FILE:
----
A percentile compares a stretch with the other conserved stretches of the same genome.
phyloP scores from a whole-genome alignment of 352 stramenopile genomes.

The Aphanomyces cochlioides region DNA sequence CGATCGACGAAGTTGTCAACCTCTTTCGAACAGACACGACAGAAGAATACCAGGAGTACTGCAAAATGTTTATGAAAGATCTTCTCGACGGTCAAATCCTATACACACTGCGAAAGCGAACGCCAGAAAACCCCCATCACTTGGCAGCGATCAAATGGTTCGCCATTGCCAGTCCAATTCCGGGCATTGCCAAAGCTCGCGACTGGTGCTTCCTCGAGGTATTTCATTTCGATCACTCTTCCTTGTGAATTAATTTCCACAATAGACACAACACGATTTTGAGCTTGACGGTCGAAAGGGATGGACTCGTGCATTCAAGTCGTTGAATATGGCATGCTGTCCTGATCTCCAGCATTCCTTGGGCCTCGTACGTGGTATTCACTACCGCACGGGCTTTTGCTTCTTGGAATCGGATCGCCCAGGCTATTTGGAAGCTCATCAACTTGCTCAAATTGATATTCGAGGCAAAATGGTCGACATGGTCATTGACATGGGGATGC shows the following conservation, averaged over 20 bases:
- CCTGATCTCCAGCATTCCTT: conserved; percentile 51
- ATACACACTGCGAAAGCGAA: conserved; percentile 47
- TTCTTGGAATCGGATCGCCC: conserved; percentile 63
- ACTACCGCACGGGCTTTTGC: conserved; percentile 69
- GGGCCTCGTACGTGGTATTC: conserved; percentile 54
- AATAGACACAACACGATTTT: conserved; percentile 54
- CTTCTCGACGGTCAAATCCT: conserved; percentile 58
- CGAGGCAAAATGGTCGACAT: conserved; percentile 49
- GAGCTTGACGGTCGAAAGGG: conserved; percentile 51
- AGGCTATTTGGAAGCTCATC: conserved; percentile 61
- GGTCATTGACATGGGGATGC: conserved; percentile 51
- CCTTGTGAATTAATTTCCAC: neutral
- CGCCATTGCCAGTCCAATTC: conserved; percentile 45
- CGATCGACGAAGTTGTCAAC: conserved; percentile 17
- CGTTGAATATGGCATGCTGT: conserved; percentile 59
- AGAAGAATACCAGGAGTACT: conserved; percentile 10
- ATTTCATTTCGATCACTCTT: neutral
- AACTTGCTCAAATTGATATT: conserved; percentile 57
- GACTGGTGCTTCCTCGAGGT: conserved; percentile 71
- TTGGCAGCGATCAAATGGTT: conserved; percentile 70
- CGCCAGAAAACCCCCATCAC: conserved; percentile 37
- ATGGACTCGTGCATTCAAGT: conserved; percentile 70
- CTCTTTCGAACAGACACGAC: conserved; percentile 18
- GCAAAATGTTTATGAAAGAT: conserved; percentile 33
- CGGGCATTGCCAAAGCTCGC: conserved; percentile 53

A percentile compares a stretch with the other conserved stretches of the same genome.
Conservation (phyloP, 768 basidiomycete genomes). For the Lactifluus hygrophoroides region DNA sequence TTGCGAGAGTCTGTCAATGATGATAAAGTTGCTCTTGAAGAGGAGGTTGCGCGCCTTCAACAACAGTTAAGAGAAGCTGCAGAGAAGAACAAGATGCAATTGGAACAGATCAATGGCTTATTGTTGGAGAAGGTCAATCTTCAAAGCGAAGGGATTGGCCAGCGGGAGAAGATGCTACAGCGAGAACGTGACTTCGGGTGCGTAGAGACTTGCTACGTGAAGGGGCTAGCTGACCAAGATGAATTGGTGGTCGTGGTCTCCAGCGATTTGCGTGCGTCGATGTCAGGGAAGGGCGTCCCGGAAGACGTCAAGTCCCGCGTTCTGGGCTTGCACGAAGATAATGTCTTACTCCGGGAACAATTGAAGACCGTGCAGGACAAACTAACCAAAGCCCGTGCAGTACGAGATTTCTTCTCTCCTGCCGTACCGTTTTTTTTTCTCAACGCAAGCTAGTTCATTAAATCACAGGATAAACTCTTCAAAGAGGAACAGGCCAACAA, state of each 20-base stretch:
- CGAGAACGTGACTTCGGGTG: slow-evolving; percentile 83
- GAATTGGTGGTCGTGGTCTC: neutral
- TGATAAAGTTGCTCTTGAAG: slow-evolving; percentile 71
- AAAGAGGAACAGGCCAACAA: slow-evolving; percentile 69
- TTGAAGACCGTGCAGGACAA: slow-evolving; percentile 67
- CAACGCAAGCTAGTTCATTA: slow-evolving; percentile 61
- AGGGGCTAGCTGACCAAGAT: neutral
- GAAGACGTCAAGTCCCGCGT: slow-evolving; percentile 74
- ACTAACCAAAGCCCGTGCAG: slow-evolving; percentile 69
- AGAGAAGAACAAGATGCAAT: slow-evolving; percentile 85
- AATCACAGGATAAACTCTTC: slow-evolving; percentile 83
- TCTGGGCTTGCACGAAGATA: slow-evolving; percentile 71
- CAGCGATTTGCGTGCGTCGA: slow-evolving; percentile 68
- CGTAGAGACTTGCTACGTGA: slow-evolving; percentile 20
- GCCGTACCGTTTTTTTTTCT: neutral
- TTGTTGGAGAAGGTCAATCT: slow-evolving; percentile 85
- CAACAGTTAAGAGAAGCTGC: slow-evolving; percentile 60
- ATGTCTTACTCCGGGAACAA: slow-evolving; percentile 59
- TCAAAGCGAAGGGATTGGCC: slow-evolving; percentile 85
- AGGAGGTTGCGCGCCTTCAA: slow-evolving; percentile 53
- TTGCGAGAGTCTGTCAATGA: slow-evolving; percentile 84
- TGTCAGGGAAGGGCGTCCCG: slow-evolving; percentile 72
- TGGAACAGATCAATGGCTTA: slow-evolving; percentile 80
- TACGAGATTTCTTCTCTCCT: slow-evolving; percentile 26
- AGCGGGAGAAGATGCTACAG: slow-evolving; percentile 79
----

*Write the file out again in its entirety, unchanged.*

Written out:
A percentile compares a stretch with the other conserved stretches of the same genome.
phyloP scores from a whole-genome alignment of 352 stramenopile genomes.

The Aphanomyces cochlioides region DNA sequence CGATCGACGAAGTTGTCAACCTCTTTCGAACAGACACGACAGAAGAATACCAGGAGTACTGCAAAATGTTTATGAAAGATCTTCTCGACGGTCAAATCCTATACACACTGCGAAAGCGAACGCCAGAAAACCCCCATCACTTGGCAGCGATCAAATGGTTCGCCATTGCCAGTCCAATTCCGGGCATTGCCAAAGCTCGCGACTGGTGCTTCCTCGAGGTATTTCATTTCGATCACTCTTCCTTGTGAATTAATTTCCACAATAGACACAACACGATTTTGAGCTTGACGGTCGAAAGGGATGGACTCGTGCATTCAAGTCGTTGAATATGGCATGCTGTCCTGATCTCCAGCATTCCTTGGGCCTCGTACGTGGTATTCACTACCGCACGGGCTTTTGCTTCTTGGAATCGGATCGCCCAGGCTATTTGGAAGCTCATCAACTTGCTCAAATTGATATTCGAGGCAAAATGGTCGACATGGTCATTGACATGGGGATGC shows the following conservation, averaged over 20 bases:
- CCTGATCTCCAGCATTCCTT: conserved; percentile 51
- ATACACACTGCGAAAGCGAA: conserved; percentile 47
- TTCTTGGAATCGGATCGCCC: conserved; percentile 63
- ACTACCGCACGGGCTTTTGC: conserved; percentile 69
- GGGCCTCGTACGTGGTATTC: conserved; percentile 54
- AATAGACACAACACGATTTT: conserved; percentile 54
- CTTCTCGACGGTCAAATCCT: conserved; percentile 58
- CGAGGCAAAATGGTCGACAT: conserved; percentile 49
- GAGCTTGACGGTCGAAAGGG: conserved; percentile 51
- AGGCTATTTGGAAGCTCATC: conserved; percentile 61
- GGTCATTGACATGGGGATGC: conserved; percentile 51
- CCTTGTGAATTAATTTCCAC: neutral
- CGCCATTGCCAGTCCAATTC: conserved; percentile 45
- CGATCGACGAAGTTGTCAAC: conserved; percentile 17
- CGTTGAATATGGCATGCTGT: conserved; percentile 59
- AGAAGAATACCAGGAGTACT: conserved; percentile 10
- ATTTCATTTCGATCACTCTT: neutral
- AACTTGCTCAAATTGATATT: conserved; percentile 57
- GACTGGTGCTTCCTCGAGGT: conserved; percentile 71
- TTGGCAGCGATCAAATGGTT: conserved; percentile 70
- CGCCAGAAAACCCCCATCAC: conserved; percentile 37
- ATGGACTCGTGCATTCAAGT: conserved; percentile 70
- CTCTTTCGAACAGACACGAC: conserved; percentile 18
- GCAAAATGTTTATGAAAGAT: conserved; percentile 33
- CGGGCATTGCCAAAGCTCGC: conserved; percentile 53

A percentile compares a stretch with the other conserved stretches of the same genome.
Conservation (phyloP, 768 basidiomycete genomes). For the Lactifluus hygrophoroides region DNA sequence TTGCGAGAGTCTGTCAATGATGATAAAGTTGCTCTTGAAGAGGAGGTTGCGCGCCTTCAACAACAGTTAAGAGAAGCTGCAGAGAAGAACAAGATGCAATTGGAACAGATCAATGGCTTATTGTTGGAGAAGGTCAATCTTCAAAGCGAAGGGATTGGCCAGCGGGAGAAGATGCTACAGCGAGAACGTGACTTCGGGTGCGTAGAGACTTGCTACGTGAAGGGGCTAGCTGACCAAGATGAATTGGTGGTCGTGGTCTCCAGCGATTTGCGTGCGTCGATGTCAGGGAAGGGCGTCCCGGAAGACGTCAAGTCCCGCGTTCTGGGCTTGCACGAAGATAATGTCTTACTCCGGGAACAATTGAAGACCGTGCAGGACAAACTAACCAAAGCCCGTGCAGTACGAGATTTCTTCTCTCCTGCCGTACCGTTTTTTTTTCTCAACGCAAGCTAGTTCATTAAATCACAGGATAAACTCTTCAAAGAGGAACAGGCCAACAA, state of each 20-base stretch:
- CGAGAACGTGACTTCGGGTG: slow-evolving; percentile 83
- GAATTGGTGGTCGTGGTCTC: neutral
- TGATAAAGTTGCTCTTGAAG: slow-evolving; percentile 71
- AAAGAGGAACAGGCCAACAA: slow-evolving; percentile 69
- TTGAAGACCGTGCAGGACAA: slow-evolving; percentile 67
- CAACGCAAGCTAGTTCATTA: slow-evolving; percentile 61
- AGGGGCTAGCTGACCAAGAT: neutral
- GAAGACGTCAAGTCCCGCGT: slow-evolving; percentile 74
- ACTAACCAAAGCCCGTGCAG: slow-evolving; percentile 69
- AGAGAAGAACAAGATGCAAT: slow-evolving; percentile 85
- AATCACAGGATAAACTCTTC: slow-evolving; percentile 83
- TCTGGGCTTGCACGAAGATA: slow-evolving; percentile 71
- CAGCGATTTGCGTGCGTCGA: slow-evolving; percentile 68
- CGTAGAGACTTGCTACGTGA: slow-evolving; percentile 20
- GCCGTACCGTTTTTTTTTCT: neutral
- TTGTTGGAGAAGGTCAATCT: slow-evolving; percentile 85
- CAACAGTTAAGAGAAGCTGC: slow-evolving; percentile 60
- ATGTCTTACTCCGGGAACAA: slow-evolving; percentile 59
- TCAAAGCGAAGGGATTGGCC: slow-evolving; percentile 85
- AGGAGGTTGCGCGCCTTCAA: slow-evolving; percentile 53
- TTGCGAGAGTCTGTCAATGA: slow-evolving; percentile 84
- TGTCAGGGAAGGGCGTCCCG: slow-evolving; percentile 72
- TGGAACAGATCAATGGCTTA: slow-evolving; percentile 80
- TACGAGATTTCTTCTCTCCT: slow-evolving; percentile 26
- AGCGGGAGAAGATGCTACAG: slow-evolving; percentile 79